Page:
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kropotkindersurprise:

Hundreds of Romanian anti-fracking protesters break down the fences around a Chevron exploration site. Some 250 people gathered near the village of Pungesti chanting “Chevron go home. Following the incident, the US company later announced it was suspending activities in the area. 

kropotkindersurprise:

Hundreds of Romanian anti-fracking protesters break down the fences around a Chevron exploration site. Some 250 people gathered near the village of Pungesti chanting “Chevron go home. Following the incident, the US company later announced it was suspending activities in the area. 

girlsreallywant:

SOOOON <3

girlsreallywant:

SOOOON <3

popolvuhz:

MYTHS SERIES || La Llorona.

“Oh, my children, where will I take them to escape this doom?”she lamented.
The best antecedent known of the story of La Llorona legend has its roots in Aztec mythology. One version holds that it is the Aztec goddess Chihuacóatl, the protector of the race. They say that before the Spanish conquest, a female figure dressed in white began to appear regularly on the waters of Lake Texcoco roaming the hills and terrorizing the inhabitants of Tenochtitlan.
A group of priests decided to consult old omens. The ancient warned that the goddess Chihuacóalt would appear to announce the fall of the Aztec empire by men from the East. The apparition was the sixth sign of the end of the civilization. With the arrival of the Spaniards to America, and once finished the conquest of Tenochtitlan, the seat of the Aztec Empire, years later and after Doña Marina died, better known as the “Malinche” (a young Aztec that became lover of the Spanish conquistador Hernan Cortes), it was said that she was the Llorona, who came to grieve from the other world for betraying her race, helping foreigners for their submission.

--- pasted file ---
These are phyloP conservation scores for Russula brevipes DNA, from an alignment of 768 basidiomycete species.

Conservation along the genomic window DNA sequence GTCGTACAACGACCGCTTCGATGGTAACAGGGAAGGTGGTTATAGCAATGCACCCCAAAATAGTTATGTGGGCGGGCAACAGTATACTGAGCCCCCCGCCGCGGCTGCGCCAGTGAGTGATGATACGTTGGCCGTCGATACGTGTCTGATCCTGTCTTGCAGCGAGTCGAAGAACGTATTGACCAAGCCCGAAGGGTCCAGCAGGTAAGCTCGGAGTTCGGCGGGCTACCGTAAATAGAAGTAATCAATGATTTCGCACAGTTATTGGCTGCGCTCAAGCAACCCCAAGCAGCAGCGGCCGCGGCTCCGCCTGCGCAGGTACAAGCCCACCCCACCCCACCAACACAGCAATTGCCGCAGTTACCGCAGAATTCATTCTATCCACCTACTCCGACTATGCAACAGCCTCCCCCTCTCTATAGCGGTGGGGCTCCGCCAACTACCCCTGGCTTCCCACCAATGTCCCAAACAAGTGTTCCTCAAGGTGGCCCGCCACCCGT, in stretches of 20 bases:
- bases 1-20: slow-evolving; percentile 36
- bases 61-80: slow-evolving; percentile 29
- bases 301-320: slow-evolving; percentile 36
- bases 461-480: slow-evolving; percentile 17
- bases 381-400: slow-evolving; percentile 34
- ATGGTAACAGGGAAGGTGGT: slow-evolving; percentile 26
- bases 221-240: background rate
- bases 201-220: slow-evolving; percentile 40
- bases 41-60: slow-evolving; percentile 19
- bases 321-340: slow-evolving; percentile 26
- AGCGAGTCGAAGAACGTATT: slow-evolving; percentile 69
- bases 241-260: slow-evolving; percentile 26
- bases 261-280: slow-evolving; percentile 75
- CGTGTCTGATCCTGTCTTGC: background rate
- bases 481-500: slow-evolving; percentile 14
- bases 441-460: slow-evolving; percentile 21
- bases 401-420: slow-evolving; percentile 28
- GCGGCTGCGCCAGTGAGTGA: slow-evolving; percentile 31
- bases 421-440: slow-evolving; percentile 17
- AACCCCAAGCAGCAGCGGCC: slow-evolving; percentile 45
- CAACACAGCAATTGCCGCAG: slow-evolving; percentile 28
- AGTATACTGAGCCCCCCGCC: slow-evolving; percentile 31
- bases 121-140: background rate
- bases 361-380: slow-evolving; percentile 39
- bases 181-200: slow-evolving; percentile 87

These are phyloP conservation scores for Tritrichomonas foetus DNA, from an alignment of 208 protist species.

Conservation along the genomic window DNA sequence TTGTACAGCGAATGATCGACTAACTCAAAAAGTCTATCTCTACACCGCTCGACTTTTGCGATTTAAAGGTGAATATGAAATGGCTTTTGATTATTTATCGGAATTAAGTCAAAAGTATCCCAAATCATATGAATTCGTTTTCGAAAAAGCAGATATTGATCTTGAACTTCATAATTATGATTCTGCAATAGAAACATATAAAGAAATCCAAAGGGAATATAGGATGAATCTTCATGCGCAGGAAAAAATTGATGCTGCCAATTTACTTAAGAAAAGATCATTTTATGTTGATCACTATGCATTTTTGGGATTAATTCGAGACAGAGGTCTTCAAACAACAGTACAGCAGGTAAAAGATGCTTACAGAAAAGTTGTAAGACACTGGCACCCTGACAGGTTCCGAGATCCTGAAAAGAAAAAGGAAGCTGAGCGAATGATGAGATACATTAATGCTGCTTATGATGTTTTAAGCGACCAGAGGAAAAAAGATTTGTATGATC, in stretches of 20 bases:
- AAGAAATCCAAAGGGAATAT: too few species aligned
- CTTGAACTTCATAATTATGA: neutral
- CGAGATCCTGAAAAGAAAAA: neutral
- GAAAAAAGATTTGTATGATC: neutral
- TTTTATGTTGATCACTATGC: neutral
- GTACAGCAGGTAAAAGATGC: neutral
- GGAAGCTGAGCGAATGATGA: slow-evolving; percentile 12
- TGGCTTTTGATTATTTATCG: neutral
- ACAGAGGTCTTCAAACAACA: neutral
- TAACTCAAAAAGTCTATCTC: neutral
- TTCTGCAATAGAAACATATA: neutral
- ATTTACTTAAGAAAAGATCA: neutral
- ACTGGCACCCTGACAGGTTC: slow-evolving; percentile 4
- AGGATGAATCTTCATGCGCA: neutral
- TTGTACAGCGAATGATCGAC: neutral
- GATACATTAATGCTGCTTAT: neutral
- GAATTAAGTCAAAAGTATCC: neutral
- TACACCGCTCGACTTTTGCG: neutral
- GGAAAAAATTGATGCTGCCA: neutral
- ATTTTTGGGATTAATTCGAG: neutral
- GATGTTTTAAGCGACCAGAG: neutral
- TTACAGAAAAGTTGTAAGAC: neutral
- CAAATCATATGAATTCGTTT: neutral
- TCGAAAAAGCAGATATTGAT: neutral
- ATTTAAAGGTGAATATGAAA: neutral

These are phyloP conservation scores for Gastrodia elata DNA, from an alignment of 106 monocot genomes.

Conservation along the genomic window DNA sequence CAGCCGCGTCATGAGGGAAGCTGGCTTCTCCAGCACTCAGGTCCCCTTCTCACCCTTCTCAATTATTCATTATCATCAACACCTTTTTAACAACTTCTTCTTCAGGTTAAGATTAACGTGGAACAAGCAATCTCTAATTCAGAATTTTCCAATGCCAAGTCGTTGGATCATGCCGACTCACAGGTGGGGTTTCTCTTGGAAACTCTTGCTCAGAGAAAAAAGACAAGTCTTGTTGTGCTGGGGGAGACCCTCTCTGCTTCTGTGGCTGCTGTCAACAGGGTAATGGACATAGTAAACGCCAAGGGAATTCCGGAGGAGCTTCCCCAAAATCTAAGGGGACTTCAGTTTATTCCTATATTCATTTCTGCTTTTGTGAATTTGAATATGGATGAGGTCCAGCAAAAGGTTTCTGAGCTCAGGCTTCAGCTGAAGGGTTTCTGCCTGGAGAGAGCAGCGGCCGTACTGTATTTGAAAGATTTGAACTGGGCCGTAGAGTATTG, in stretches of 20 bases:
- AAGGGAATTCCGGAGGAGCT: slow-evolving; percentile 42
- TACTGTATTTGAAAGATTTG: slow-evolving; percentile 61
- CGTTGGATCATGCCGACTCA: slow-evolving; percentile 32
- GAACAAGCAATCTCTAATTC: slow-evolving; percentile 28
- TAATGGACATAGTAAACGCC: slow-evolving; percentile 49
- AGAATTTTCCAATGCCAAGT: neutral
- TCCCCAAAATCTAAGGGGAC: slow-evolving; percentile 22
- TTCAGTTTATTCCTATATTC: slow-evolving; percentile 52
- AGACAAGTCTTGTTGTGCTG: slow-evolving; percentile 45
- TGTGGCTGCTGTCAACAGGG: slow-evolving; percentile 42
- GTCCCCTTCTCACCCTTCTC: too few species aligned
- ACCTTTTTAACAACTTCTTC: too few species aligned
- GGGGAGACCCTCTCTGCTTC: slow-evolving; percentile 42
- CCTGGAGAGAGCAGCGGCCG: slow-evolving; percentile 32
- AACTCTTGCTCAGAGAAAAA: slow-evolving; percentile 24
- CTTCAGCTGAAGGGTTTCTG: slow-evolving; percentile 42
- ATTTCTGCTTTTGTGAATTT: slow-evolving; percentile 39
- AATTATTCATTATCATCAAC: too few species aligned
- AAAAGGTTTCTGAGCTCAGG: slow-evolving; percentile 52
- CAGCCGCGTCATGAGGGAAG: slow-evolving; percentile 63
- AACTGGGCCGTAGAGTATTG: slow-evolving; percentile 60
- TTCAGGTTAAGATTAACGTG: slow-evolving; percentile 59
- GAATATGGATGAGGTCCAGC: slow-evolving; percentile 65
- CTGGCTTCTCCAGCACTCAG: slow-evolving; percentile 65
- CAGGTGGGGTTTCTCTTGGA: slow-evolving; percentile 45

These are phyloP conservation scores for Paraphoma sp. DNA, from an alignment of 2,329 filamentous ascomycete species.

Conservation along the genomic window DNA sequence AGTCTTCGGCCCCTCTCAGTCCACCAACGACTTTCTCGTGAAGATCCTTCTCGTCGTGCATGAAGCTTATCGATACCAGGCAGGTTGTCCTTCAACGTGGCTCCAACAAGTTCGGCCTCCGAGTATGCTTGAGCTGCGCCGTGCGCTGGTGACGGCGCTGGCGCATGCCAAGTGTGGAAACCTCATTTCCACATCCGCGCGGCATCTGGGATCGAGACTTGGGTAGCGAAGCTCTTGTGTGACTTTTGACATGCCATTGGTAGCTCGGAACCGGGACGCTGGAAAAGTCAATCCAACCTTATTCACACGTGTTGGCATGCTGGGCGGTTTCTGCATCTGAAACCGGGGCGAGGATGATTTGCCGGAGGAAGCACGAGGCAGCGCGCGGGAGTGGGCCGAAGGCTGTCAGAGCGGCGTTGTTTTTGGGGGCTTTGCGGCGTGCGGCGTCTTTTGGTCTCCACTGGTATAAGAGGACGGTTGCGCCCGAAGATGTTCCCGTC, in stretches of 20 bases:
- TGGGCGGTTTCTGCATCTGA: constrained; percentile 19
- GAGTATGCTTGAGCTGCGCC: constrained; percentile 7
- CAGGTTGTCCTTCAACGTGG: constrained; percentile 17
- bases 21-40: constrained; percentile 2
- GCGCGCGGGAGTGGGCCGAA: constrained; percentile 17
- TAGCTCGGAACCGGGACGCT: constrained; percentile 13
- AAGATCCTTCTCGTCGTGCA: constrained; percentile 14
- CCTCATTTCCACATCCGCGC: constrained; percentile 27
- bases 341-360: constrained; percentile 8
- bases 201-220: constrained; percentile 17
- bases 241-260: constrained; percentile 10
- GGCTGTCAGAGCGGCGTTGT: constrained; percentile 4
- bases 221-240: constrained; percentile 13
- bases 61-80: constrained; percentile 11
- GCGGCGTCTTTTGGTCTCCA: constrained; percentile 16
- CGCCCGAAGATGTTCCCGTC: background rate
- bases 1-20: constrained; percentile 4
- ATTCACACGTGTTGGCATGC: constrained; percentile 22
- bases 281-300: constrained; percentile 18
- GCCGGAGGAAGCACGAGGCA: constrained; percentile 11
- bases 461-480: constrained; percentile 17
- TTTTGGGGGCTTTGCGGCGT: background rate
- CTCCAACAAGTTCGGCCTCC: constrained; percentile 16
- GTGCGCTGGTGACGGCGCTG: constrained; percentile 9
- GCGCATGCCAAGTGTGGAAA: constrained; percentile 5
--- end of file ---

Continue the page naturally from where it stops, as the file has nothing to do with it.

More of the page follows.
The “Other” Lloronas
This legend spread to other parts of the country, manifesting itself in various ways. In some towns, said the Llorona was a young lover who had died on the eve of the wedding and brought the crown of white roses she never used, to her groom.
Elsewhere, was believed to be a mother who came to mourn his orphan children.
Some say it is a woman who drowned her children one night and it’s seen along streams or creeks, exhaling long laments.
Others say is an unpleasant figure of a woman, tall and disheveled, using a long dress and with cadaverous face. Her long arms are holding a dead child and she spends the night crying, seeding with pitiful sobs, the terror on fields, villages, and even in cities. 

popolvuhz:

MYTHS SERIES || La Llorona.

“Oh, my children, where will I take them to escape this doom?”she lamented.

The best antecedent known of the story of La Llorona legend has its roots in Aztec mythology. One version holds that it is the Aztec goddess Chihuacóatl, the protector of the race. They say that before the Spanish conquest, a female figure dressed in white began to appear regularly on the waters of Lake Texcoco roaming the hills and terrorizing the inhabitants of Tenochtitlan.